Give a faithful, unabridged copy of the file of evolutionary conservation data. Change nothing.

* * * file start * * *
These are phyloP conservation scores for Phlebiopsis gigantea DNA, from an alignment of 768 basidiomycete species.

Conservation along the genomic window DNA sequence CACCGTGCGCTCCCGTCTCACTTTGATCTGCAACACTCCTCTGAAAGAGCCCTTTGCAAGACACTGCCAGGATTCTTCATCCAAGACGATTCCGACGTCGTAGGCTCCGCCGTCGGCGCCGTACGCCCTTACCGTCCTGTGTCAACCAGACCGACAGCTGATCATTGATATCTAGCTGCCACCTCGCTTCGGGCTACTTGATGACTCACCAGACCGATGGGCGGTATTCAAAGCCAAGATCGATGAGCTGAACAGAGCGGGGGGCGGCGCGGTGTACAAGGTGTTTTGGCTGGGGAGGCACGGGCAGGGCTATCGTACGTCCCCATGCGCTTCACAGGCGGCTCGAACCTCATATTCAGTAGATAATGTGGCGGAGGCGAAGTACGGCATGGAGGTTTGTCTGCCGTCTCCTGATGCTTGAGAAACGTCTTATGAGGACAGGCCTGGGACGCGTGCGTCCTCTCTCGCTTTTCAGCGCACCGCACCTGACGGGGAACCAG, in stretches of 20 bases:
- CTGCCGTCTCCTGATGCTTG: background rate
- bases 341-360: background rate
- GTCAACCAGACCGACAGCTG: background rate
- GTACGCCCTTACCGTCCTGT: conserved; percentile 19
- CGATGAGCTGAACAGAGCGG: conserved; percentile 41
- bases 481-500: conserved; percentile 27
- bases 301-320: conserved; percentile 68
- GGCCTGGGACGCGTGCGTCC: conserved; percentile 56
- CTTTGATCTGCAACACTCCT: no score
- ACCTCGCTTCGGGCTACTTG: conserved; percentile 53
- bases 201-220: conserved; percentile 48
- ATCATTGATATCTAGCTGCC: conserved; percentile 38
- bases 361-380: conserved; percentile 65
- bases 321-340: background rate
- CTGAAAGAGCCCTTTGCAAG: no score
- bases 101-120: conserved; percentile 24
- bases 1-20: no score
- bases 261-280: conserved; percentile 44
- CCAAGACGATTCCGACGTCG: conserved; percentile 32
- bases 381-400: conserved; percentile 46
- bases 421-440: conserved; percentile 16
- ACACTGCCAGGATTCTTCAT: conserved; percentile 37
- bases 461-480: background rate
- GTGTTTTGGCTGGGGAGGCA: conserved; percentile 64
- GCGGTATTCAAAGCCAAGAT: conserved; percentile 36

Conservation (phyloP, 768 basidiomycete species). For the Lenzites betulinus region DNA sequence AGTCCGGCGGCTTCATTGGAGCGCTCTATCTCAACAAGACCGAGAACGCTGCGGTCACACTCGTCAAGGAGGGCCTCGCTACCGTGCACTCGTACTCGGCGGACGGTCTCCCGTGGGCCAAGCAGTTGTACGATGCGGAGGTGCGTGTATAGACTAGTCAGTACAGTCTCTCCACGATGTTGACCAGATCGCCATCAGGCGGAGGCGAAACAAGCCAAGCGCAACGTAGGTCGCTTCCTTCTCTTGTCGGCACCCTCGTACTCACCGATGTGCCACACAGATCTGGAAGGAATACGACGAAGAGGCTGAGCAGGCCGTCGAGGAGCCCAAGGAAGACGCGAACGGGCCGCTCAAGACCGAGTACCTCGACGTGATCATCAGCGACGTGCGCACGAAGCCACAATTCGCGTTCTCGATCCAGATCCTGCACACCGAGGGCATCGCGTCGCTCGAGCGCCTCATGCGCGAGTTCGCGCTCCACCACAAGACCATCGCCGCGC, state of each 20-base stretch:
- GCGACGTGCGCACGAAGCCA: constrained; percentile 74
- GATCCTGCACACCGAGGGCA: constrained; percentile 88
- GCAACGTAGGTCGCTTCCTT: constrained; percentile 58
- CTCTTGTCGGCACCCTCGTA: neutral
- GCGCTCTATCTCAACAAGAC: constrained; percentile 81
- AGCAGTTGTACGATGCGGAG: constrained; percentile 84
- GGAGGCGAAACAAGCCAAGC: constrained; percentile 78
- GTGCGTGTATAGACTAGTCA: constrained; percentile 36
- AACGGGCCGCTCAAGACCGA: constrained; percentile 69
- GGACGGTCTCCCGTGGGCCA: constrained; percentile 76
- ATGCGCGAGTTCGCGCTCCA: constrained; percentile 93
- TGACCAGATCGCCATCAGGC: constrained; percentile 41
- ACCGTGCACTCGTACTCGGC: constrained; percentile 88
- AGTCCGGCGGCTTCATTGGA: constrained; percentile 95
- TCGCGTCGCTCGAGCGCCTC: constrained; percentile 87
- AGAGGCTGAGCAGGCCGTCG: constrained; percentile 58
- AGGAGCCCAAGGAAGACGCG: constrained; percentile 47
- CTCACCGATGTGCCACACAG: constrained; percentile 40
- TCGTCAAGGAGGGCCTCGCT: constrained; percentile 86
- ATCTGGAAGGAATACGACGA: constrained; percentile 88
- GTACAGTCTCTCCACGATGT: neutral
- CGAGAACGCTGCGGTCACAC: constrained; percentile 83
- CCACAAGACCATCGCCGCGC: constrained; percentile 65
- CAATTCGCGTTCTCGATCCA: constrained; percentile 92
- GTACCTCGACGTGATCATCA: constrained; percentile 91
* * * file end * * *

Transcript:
These are phyloP conservation scores for Phlebiopsis gigantea DNA, from an alignment of 768 basidiomycete species.

Conservation along the genomic window DNA sequence CACCGTGCGCTCCCGTCTCACTTTGATCTGCAACACTCCTCTGAAAGAGCCCTTTGCAAGACACTGCCAGGATTCTTCATCCAAGACGATTCCGACGTCGTAGGCTCCGCCGTCGGCGCCGTACGCCCTTACCGTCCTGTGTCAACCAGACCGACAGCTGATCATTGATATCTAGCTGCCACCTCGCTTCGGGCTACTTGATGACTCACCAGACCGATGGGCGGTATTCAAAGCCAAGATCGATGAGCTGAACAGAGCGGGGGGCGGCGCGGTGTACAAGGTGTTTTGGCTGGGGAGGCACGGGCAGGGCTATCGTACGTCCCCATGCGCTTCACAGGCGGCTCGAACCTCATATTCAGTAGATAATGTGGCGGAGGCGAAGTACGGCATGGAGGTTTGTCTGCCGTCTCCTGATGCTTGAGAAACGTCTTATGAGGACAGGCCTGGGACGCGTGCGTCCTCTCTCGCTTTTCAGCGCACCGCACCTGACGGGGAACCAG, in stretches of 20 bases:
- CTGCCGTCTCCTGATGCTTG: background rate
- bases 341-360: background rate
- GTCAACCAGACCGACAGCTG: background rate
- GTACGCCCTTACCGTCCTGT: conserved; percentile 19
- CGATGAGCTGAACAGAGCGG: conserved; percentile 41
- bases 481-500: conserved; percentile 27
- bases 301-320: conserved; percentile 68
- GGCCTGGGACGCGTGCGTCC: conserved; percentile 56
- CTTTGATCTGCAACACTCCT: no score
- ACCTCGCTTCGGGCTACTTG: conserved; percentile 53
- bases 201-220: conserved; percentile 48
- ATCATTGATATCTAGCTGCC: conserved; percentile 38
- bases 361-380: conserved; percentile 65
- bases 321-340: background rate
- CTGAAAGAGCCCTTTGCAAG: no score
- bases 101-120: conserved; percentile 24
- bases 1-20: no score
- bases 261-280: conserved; percentile 44
- CCAAGACGATTCCGACGTCG: conserved; percentile 32
- bases 381-400: conserved; percentile 46
- bases 421-440: conserved; percentile 16
- ACACTGCCAGGATTCTTCAT: conserved; percentile 37
- bases 461-480: background rate
- GTGTTTTGGCTGGGGAGGCA: conserved; percentile 64
- GCGGTATTCAAAGCCAAGAT: conserved; percentile 36

Conservation (phyloP, 768 basidiomycete species). For the Lenzites betulinus region DNA sequence AGTCCGGCGGCTTCATTGGAGCGCTCTATCTCAACAAGACCGAGAACGCTGCGGTCACACTCGTCAAGGAGGGCCTCGCTACCGTGCACTCGTACTCGGCGGACGGTCTCCCGTGGGCCAAGCAGTTGTACGATGCGGAGGTGCGTGTATAGACTAGTCAGTACAGTCTCTCCACGATGTTGACCAGATCGCCATCAGGCGGAGGCGAAACAAGCCAAGCGCAACGTAGGTCGCTTCCTTCTCTTGTCGGCACCCTCGTACTCACCGATGTGCCACACAGATCTGGAAGGAATACGACGAAGAGGCTGAGCAGGCCGTCGAGGAGCCCAAGGAAGACGCGAACGGGCCGCTCAAGACCGAGTACCTCGACGTGATCATCAGCGACGTGCGCACGAAGCCACAATTCGCGTTCTCGATCCAGATCCTGCACACCGAGGGCATCGCGTCGCTCGAGCGCCTCATGCGCGAGTTCGCGCTCCACCACAAGACCATCGCCGCGC, state of each 20-base stretch:
- GCGACGTGCGCACGAAGCCA: constrained; percentile 74
- GATCCTGCACACCGAGGGCA: constrained; percentile 88
- GCAACGTAGGTCGCTTCCTT: constrained; percentile 58
- CTCTTGTCGGCACCCTCGTA: neutral
- GCGCTCTATCTCAACAAGAC: constrained; percentile 81
- AGCAGTTGTACGATGCGGAG: constrained; percentile 84
- GGAGGCGAAACAAGCCAAGC: constrained; percentile 78
- GTGCGTGTATAGACTAGTCA: constrained; percentile 36
- AACGGGCCGCTCAAGACCGA: constrained; percentile 69
- GGACGGTCTCCCGTGGGCCA: constrained; percentile 76
- ATGCGCGAGTTCGCGCTCCA: constrained; percentile 93
- TGACCAGATCGCCATCAGGC: constrained; percentile 41
- ACCGTGCACTCGTACTCGGC: constrained; percentile 88
- AGTCCGGCGGCTTCATTGGA: constrained; percentile 95
- TCGCGTCGCTCGAGCGCCTC: constrained; percentile 87
- AGAGGCTGAGCAGGCCGTCG: constrained; percentile 58
- AGGAGCCCAAGGAAGACGCG: constrained; percentile 47
- CTCACCGATGTGCCACACAG: constrained; percentile 40
- TCGTCAAGGAGGGCCTCGCT: constrained; percentile 86
- ATCTGGAAGGAATACGACGA: constrained; percentile 88
- GTACAGTCTCTCCACGATGT: neutral
- CGAGAACGCTGCGGTCACAC: constrained; percentile 83
- CCACAAGACCATCGCCGCGC: constrained; percentile 65
- CAATTCGCGTTCTCGATCCA: constrained; percentile 92
- GTACCTCGACGTGATCATCA: constrained; percentile 91